Human tumor derived cell lines serve as basic preclinical models to study the biology of tumors, to investigate the therapeutic effects of anticancer drugs and for novel diagnostic purposes [11,12]. However, the high heterogeneity of tumors is only partially represented by a single cell line and therefore a panel of cell lines derived from the same tumor would be more likely to reflect its properties . The National Cancer Institute (NIH) carefully characterized a large series of human cancer cell lines and established that 6–9 cell lines per tumor type (NCI-60 panel) would be sufficient to capture this heterogeneity [13,14]. For CRC, the most popular tumor derived cell lines, carefully analyzed for the expression of EGFR and chemotherapy response towards treatment with a typical immunotoxin , are represented by HT-29, HCT-116, SW-620, COLO205 and others [13,14]. In a previous study, we developed a near infrared bio-imaging approach of CRC models using HT-29, HCT-116 cells which express relatively high level of EGFR and the SW-620 cell line with low levels of this receptor expression . To further establish this bio-imaging approach we focused in the present study on the cell line COLO205 which expresses low levels of EGFR and compared it to the human epithelial squamous carcinoma A431 cell line expressing high levels of EGFR as well as clinical samples, taken during tumor resection of colon cancer and normal colon tissues with heterogeneous expression of EGFR.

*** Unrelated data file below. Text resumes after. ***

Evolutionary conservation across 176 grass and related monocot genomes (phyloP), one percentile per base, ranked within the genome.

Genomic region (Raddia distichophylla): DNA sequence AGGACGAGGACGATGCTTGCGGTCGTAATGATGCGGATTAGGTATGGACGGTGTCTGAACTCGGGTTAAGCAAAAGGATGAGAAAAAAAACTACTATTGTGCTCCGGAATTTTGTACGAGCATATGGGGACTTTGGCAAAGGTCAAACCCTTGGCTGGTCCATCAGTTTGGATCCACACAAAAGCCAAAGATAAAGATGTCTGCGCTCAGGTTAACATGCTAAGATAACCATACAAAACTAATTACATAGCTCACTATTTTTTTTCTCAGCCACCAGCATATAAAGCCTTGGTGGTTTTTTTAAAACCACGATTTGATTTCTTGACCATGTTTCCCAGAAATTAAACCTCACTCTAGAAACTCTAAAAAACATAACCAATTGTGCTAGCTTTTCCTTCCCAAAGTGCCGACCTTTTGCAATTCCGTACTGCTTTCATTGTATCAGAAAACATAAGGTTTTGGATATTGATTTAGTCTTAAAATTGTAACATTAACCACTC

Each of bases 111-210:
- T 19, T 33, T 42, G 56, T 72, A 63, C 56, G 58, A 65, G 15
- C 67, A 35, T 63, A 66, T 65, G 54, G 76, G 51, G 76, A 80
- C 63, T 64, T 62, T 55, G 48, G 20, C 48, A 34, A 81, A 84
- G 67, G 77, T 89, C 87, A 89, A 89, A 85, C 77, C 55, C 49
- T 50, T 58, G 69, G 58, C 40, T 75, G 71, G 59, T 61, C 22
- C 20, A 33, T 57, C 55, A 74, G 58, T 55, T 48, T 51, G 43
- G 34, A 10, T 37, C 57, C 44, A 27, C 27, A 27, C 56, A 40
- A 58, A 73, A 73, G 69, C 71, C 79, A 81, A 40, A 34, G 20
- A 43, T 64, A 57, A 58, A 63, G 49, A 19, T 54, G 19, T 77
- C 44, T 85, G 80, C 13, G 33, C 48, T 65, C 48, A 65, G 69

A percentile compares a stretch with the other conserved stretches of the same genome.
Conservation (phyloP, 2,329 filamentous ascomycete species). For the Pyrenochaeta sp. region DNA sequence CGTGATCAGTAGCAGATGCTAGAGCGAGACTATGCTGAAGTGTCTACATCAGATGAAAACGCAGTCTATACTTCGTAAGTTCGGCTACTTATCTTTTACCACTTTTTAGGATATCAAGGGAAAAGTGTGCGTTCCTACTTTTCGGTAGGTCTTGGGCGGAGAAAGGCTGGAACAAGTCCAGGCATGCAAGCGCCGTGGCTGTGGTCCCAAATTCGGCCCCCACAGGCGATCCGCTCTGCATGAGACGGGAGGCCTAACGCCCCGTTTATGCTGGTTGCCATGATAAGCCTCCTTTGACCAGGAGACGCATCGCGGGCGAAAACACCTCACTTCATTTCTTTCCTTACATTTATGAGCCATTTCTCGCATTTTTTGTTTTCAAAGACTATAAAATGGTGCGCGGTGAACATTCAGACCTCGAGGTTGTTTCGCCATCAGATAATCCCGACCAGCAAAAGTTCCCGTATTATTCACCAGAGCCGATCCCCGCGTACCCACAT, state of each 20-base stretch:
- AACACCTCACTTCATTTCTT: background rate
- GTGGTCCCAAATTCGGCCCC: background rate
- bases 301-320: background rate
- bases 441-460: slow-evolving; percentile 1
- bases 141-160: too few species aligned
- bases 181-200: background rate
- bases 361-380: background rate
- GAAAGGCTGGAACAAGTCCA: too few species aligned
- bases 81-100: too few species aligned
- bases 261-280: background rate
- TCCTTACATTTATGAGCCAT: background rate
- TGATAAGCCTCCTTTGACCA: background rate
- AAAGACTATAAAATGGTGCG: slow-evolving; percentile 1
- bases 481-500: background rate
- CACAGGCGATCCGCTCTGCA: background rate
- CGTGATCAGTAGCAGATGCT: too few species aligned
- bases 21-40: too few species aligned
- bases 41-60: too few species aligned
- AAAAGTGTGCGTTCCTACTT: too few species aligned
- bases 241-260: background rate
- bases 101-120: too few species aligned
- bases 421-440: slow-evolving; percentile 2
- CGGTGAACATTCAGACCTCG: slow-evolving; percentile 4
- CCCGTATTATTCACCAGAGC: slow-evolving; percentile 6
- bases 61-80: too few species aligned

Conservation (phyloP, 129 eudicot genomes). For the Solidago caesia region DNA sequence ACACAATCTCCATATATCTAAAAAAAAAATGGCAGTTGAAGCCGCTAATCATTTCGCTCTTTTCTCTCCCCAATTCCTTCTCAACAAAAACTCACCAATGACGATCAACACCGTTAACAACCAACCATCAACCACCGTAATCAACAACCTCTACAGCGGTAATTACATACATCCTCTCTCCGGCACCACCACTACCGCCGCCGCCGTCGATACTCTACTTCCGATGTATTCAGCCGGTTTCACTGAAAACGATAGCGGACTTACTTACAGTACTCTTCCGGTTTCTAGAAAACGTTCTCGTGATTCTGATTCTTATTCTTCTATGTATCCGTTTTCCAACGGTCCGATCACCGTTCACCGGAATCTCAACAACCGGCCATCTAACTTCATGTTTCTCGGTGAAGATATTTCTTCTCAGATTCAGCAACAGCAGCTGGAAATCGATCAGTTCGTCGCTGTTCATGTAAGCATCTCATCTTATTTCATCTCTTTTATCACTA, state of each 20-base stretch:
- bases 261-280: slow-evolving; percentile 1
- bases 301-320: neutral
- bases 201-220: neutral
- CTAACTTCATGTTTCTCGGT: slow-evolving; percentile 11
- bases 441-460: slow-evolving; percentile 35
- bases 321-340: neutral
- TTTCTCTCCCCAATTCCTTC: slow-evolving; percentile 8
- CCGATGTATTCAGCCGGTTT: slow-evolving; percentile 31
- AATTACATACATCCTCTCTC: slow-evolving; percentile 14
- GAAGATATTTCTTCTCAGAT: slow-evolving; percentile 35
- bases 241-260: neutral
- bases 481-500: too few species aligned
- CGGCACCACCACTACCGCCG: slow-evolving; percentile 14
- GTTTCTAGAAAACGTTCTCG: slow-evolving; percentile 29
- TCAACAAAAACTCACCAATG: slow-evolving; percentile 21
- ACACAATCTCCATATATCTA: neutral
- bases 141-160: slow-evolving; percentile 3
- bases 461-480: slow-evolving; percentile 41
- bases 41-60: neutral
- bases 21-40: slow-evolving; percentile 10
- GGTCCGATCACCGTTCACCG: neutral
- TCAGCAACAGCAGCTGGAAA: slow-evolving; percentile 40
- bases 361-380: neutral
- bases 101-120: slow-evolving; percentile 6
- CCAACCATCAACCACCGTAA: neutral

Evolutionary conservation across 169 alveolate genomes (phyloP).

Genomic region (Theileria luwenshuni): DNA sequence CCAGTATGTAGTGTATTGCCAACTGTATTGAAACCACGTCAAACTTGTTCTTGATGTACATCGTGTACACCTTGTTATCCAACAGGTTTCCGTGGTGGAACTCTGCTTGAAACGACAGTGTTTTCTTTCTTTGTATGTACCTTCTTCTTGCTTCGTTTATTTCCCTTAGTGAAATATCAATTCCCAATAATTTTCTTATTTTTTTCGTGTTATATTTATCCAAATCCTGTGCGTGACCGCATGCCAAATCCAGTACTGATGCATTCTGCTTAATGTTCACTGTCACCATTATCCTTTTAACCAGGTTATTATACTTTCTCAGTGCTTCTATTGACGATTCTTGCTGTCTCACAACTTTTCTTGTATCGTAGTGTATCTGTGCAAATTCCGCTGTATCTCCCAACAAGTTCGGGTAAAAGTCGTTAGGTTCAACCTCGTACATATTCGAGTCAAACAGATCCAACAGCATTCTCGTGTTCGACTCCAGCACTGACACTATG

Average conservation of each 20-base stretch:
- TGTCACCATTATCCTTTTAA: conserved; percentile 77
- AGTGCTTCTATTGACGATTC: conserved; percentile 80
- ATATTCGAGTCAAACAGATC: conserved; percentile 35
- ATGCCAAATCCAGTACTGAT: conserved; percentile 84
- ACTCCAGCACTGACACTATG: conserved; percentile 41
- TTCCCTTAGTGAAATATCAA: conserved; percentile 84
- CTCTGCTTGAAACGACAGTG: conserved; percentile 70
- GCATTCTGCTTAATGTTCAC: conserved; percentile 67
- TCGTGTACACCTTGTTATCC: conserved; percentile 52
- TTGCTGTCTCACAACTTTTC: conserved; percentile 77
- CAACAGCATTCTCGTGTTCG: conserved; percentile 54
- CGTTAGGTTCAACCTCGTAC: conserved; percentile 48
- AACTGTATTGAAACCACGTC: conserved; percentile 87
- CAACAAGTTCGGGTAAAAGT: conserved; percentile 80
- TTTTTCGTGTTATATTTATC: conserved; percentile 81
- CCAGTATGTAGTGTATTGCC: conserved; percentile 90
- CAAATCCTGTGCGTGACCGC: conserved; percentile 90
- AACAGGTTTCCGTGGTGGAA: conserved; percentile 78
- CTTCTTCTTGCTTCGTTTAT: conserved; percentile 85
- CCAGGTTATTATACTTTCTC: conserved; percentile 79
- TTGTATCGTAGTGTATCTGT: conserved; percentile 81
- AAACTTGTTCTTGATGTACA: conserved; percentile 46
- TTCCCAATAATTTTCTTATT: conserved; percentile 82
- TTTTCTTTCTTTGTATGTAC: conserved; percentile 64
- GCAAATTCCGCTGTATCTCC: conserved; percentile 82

Therefore, the aim of the present study was to further extend and validate the proof of the concept that an EGF derived NIR diagnostic platform, could aid in determining the nature of preclinical CRC cell models and clinical tissues using NIR imaging.